Rent to Own
Sometimes while discussing sex work with civilians, it helps to point out ‘legitimate’ fields that are adjacent to sex work in some manner or another. Sex work is a service industry, or the ‘tertiary sector of industry’, as economists say; defined as the sector in which no goods are produced, rather services are provided, either to businesses or to final consumers. In the last decades, the portion of the economy given over to the service industry has grown in developed economies: as manufacturing has declined, the US economy is now as much as 80% service sectors. Commonly provided examples of service sectors are accounting, tradesmen, and restaurants. Sex work might fall somewhere between health care and hospitality.
Sometimes, the edges between sex work and some of its adjacent fields, like massage (a health service) blur. There’s certainly a blur between the boundaries of the artistic and erotic pursuits of burlesque and explicitly sexual stripping and dancing. Sex work is usually one-on-one, so it’s adjacent to other individualized service work in the health, like home care. Sex work can have a therapeutic aspect; optimally: clients leave feeling good, and perhaps better about themselves. In this regard, it’s adjacent to other modalities of individual therapy, like sexual surrogacy. Sex workers are often exceptionally qualified, like tradesmen. Sex work is a specialized physical performance, so it’s adjacent to athletics, dance and other stage performance. Some sex work, like porn, BDSM, and role-play, is more performative than others, too. Straight male porn star James Deen was recently quoted describing porn acting as a kind of stunt work, and that rings true. It’s also a field in which a worker generally has a few good years, like athletics.
The relationship between sex work and real estate, another service sector, is more metaphorical, and perhaps more in my head than anything else, since I transitioned from being a full-time escort to being a manager for one of New York City’s largest real estate interests. That said, there are anecdotal reports of many sex workers transitioning into residential brokerage, which often has nontraditional work patterns, and relies on solid interpersonal skills and a good presentation. Let me try to tease out the relationship further: As an escort, you aren’t “selling your body” (to invoke a melodramatic turn of phrase) so much as you are renting it out by the hour. As in real estate, the marketplace is shaped by location, inventory, and a set of subjective qualities. In real estate, these are called amenities. For some renters, a view is really important; for others, a balcony.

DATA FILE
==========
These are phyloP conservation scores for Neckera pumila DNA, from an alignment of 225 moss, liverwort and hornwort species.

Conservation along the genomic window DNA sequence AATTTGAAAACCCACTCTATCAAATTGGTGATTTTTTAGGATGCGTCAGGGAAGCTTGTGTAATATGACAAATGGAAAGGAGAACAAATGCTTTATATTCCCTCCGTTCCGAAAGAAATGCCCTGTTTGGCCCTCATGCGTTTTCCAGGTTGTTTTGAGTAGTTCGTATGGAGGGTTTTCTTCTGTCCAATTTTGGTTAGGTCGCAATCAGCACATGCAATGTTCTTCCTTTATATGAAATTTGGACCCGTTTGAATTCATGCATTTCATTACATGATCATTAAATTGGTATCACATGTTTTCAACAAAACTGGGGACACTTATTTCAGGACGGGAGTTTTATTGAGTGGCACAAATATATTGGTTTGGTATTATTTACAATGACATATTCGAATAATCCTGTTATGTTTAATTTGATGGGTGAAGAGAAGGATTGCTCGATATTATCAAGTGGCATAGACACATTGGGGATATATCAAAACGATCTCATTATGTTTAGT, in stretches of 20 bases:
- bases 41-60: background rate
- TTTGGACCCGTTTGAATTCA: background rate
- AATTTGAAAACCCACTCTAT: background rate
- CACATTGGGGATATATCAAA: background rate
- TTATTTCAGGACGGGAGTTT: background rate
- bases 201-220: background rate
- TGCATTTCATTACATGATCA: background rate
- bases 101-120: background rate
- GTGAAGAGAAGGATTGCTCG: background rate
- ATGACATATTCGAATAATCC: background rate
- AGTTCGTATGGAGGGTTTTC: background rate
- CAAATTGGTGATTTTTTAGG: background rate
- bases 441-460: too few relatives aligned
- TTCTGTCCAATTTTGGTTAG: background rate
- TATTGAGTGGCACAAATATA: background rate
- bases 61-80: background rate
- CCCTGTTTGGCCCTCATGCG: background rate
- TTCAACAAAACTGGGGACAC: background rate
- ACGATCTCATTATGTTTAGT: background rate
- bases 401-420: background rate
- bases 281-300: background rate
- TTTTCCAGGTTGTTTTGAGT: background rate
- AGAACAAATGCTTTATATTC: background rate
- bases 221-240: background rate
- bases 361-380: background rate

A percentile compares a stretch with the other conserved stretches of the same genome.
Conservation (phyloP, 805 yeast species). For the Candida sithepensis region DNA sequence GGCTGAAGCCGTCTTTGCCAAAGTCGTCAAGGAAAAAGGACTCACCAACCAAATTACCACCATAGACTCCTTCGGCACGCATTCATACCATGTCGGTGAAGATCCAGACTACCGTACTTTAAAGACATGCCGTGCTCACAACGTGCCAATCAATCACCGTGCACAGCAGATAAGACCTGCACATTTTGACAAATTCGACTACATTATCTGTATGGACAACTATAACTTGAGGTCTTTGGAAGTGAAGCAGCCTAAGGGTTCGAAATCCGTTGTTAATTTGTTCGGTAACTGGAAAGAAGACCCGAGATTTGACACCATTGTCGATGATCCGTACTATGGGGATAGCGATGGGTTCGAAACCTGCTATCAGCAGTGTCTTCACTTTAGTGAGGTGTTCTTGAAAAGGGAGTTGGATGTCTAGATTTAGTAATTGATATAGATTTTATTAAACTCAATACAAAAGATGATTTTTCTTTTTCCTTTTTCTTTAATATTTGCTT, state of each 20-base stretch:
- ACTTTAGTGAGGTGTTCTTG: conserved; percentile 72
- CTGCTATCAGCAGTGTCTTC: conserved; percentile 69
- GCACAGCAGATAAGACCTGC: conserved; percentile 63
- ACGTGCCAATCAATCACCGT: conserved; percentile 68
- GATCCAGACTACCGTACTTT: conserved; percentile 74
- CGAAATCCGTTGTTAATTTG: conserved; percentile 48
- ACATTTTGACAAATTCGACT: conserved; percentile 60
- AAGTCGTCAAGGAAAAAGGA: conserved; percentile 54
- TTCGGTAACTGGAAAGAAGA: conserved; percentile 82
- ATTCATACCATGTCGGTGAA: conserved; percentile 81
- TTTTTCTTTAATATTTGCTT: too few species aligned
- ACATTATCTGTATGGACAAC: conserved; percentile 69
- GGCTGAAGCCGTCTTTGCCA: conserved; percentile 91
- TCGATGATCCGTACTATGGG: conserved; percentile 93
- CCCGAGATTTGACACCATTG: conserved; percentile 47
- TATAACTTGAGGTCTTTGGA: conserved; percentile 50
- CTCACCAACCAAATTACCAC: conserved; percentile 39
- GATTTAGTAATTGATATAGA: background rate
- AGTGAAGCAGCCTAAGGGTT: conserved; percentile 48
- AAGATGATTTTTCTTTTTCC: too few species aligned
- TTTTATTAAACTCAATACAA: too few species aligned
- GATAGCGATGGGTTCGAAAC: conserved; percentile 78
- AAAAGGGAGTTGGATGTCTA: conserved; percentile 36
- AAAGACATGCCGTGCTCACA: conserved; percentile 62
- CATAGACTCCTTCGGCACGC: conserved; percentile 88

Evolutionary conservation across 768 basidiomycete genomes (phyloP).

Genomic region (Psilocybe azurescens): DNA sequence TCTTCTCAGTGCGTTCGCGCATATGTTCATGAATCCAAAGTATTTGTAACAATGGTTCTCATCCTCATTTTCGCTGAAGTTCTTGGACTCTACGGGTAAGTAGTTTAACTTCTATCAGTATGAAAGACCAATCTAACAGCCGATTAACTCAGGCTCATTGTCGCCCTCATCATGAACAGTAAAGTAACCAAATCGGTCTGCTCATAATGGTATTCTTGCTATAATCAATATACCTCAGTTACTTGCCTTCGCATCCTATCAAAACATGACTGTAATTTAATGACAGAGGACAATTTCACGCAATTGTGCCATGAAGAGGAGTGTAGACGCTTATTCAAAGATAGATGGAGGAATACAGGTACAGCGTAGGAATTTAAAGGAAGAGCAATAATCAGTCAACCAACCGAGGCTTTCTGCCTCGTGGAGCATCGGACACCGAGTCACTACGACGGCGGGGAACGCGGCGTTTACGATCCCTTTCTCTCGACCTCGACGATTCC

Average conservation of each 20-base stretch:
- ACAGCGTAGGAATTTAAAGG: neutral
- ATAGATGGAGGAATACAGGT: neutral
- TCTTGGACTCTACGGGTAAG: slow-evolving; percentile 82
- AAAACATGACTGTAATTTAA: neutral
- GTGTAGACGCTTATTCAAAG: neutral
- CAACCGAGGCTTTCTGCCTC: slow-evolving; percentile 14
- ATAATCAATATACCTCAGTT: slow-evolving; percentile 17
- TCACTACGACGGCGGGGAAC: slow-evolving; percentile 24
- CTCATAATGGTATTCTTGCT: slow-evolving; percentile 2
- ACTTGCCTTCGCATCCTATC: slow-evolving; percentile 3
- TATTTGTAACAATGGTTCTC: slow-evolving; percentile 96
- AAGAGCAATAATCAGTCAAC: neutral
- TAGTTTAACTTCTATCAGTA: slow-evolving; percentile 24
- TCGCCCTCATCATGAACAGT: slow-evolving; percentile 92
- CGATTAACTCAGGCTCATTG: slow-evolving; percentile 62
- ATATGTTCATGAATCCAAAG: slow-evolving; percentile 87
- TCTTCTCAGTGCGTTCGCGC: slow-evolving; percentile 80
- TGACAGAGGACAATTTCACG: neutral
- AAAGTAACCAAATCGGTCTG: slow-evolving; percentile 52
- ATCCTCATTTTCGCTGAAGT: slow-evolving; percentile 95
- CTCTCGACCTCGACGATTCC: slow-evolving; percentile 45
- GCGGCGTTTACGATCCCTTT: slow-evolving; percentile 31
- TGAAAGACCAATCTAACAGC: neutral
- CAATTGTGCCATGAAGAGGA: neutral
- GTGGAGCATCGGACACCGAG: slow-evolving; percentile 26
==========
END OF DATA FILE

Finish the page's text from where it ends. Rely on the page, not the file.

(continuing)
In real estate, there are two markets: rental and ownership. I was a kept boy in my twenties, so I was off the market during that time. In that respect, I was ‘owned’, although I was a pretty rebellious and headstrong kept boy. Later I went on to escort, where I was renting myself out by the hour, by the three-hour ‘date’ and by the overnight. Perhaps because my non-linear career trajectory highlighted the parallels between real estate and sex work, it was inevitable that I invest my earnings in sex work in real estate. I inherited half of what was left of my dissolute, alcoholic sugar daddy’s estate, after taxes. I proceeded to squander a big chunk of it on my own addictions. Once I got sober and saw the bill, I put an equally large share in an investment I couldn’t touch for ten years. What was left I put into a start-up business, one that kept me afloat for a few years. When that investment matured, I used the money as a down payment on an apartment in a very solid co-operative building. The building in busy Midtown West but far from public transportation; for that reason the apartment sold below market value. I was working that corporate job at the time of the purchase, so the board approved me.
Since my purchase of the co-op, the global economy collapsed, I lost that corporate job, and I’ve struggled mightily to hold on to my investment. I’ve somehow managed to meet the monthly mortgage payment. I converted a small dining alcove into a second bedroom, and rent it to an old friend; his rent covers the monthly maintenance fee. If I can hold on to this place through the biggest economic downturn in generations, maybe the worst is behind me.
I also accumulated savings while escorting. I stuffed ten percent of my take from every single call into a shoebox under my bed. I thought of that money as an emergency fund, but luckily I had few emergencies. After three years, that shoebox had twenty-four thousand dollars. The money went towards the purchase of a dilapidated beach cottage. I bought the house with a friend who had embarked on a career in porn. He had a brief and tortured but illustrious and lucrative stint, under an exclusive contract with porn impresario/drag queen Chi Chi LaRue. We lovingly referred to our cottage as “the house that sex built” as we put in the sweat equity to restore and upgrade it. We now rent it out every season; the seasonal rental income pays for the total annual cost of ownership.
So I recommend this rent-to-own strategy: rent your body for as long as you need to get a down payment together to buy property. An excellent way to cover ownership costs is rental income, whether it’s a long-term tenant in a spare room, or temporary rentals, like when you’re out of town. With the negotiating skills and expertise in personal service you’ve acquired, you’ll make an excellent manager of your investment, and an awesome landlord, or landlady. After all those years out working the field, there’s no place like home.